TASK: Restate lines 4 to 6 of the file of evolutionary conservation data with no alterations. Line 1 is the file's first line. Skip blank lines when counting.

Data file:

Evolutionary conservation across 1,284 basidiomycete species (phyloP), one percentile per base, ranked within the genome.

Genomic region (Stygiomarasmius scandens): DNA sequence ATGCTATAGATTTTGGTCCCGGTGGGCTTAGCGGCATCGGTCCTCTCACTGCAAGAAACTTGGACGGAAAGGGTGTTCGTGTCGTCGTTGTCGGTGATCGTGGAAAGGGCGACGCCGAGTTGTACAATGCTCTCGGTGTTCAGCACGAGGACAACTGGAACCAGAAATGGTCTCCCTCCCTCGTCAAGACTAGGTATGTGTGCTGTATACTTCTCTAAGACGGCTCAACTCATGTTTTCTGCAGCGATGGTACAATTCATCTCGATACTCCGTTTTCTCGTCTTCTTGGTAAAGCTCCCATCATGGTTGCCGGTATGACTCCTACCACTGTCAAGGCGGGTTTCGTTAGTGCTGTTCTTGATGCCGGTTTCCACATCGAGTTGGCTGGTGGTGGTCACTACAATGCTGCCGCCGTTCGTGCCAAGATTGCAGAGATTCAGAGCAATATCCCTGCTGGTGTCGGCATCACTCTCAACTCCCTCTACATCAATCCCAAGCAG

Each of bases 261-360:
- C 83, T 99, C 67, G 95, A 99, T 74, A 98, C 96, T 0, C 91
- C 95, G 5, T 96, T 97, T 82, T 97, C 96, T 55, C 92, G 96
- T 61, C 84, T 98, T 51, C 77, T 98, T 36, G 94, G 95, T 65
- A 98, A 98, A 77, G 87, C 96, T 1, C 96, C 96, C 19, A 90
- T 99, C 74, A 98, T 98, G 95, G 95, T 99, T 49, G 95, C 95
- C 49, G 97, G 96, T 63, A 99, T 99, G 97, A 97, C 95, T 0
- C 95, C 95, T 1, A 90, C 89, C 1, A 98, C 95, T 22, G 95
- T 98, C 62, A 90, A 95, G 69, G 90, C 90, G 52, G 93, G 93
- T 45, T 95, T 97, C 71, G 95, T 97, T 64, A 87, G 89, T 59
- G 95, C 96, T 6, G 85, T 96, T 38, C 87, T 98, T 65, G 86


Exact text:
- C 83, T 99, C 67, G 95, A 99, T 74, A 98, C 96, T 0, C 91
- C 95, G 5, T 96, T 97, T 82, T 97, C 96, T 55, C 92, G 96
- T 61, C 84, T 98, T 51, C 77, T 98, T 36, G 94, G 95, T 65